“I’m going to call you BFG.” John Williams and Steven Spielberg revive the spirit of E.T. in Roald Dahl’s story.

John Williams and Steven Spielberg know what dreams are made of. The duo that for almost half a century brought us dozens of eternal classics, have teamed up once again to add their charm to Roald Dahl’s story. The magic of films like Close Encounters, E.T., and Hook, is present in The BFG, a film about a friendly giant who catches dreams to keep us (humans) dreaming. The film captures the innocence, excitement and love of Roald Dahl’s story with the help of one of my favorite John Williams’ soundtracks in recent years. What is it that makes the score sound this way? My analysis below.

Big Friendly Giant

The BFG tells us the story of Sophie (played by a remarkably talented newcomer called Ruby Barnhill), an orphan girl who lives in an orphanage in London. One night, Sophie is visited by a Big Friendly Giant (BFG) who takes her to Giant Country. Unlike other giants, the BFG does not eat humans, and instead protects Sophie from other giants when they try to eat her. With the help of John Williams’ dreamy score and Barnhill’s tasteful acting – her mature versatility and expressiveness makes it hard to believe we are looking at a 12-year old girl –  along Mark Rylance’s charming motion-captured performance, it’s hard not to love with the story and its setting.

Sophie and the giant

If there is one thing that sets John Williams’ scores apart from many others, is the inventiveness and singability of his themes. It’s common to watch a film scored by Williams and find oneself singing a theme or two after the credits roll. Additionally, as it’s been pointed out in some of my previous posts, his scores tend to use leitmotifs representing different characters and elements. The BFG is no exception, inviting us to dream in Giant Country with the help of a wonderful score.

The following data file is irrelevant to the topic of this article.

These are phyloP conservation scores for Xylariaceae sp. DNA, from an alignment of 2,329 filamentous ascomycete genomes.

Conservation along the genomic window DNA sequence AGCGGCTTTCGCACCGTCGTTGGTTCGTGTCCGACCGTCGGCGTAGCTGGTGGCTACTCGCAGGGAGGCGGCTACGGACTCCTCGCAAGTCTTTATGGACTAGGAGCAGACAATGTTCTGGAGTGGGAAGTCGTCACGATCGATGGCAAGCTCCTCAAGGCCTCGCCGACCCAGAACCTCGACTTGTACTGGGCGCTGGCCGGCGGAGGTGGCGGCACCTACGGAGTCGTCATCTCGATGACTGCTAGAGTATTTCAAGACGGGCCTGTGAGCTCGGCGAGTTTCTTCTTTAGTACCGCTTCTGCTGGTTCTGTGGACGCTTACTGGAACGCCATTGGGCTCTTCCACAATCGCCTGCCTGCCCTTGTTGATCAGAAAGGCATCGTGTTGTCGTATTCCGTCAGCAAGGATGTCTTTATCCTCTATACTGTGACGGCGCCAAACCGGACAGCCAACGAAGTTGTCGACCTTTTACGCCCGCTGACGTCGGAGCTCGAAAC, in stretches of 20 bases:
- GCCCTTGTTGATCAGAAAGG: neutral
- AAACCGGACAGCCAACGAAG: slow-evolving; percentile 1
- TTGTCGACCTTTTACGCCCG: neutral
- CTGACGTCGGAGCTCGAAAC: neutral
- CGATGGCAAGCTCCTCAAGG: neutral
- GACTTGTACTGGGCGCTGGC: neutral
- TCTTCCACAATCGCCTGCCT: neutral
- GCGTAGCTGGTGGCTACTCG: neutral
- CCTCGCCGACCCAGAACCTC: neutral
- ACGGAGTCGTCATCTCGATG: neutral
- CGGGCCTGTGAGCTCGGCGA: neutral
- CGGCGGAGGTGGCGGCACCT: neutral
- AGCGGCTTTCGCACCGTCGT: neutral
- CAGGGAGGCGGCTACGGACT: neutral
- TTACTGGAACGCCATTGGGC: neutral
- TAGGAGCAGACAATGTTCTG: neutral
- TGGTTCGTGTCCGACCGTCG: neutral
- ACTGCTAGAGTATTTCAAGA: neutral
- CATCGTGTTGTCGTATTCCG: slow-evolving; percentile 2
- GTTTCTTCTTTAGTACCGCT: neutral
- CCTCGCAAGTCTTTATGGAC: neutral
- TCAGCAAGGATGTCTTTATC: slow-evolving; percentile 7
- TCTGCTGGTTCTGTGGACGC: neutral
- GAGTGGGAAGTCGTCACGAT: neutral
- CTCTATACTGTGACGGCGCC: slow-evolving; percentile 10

Dream Fabric

So what is it about the BFG’s score that is so inviting to dream? First of all, the choice of instruments. Think of musical instruments as air-moving machines – which is what they are. The lower and bigger these sounds are, the more air they move, making them seem more concrete and mundane. Imagine a big, loud horn played next to a table full of utensils. What do you think would happen? If you imagine the utensils shaking, you are correct. Since they can physically move our concrete world, we tend to perceive low and loud sounds to be more “real.”

Now imagine the exact opposite: flute and harp arpeggios. If the low sounds of the tuba makes us think of something big, bulky, and mundane, like a ship or train, high-register flute and harp arpeggios do the exact opposite: they make us think of something airy, ethereal. Combine that with colorful chords and you’ll be transported to a world of magic. To illustrate this, here is an uncolorful chord:


What makes this chord uncolorful? First of all, it does not include any embellishments: it is comprised of just a root, a third, and a fifth. Secondly, its notes are low, showing comfort and mundanity. Low notes are commonly used for letting us know that whatever note is being played should be identified as a tonic (think of it as a homebase) and are usually a good clue to know in modern academic music what could be perceived as a tonic or root – it’s a subject of analysis when dissecting post-tonal music. Don’t dwell too much into that, and just listen for yourself: This is the same exact chord as above, but played a few octaves higher: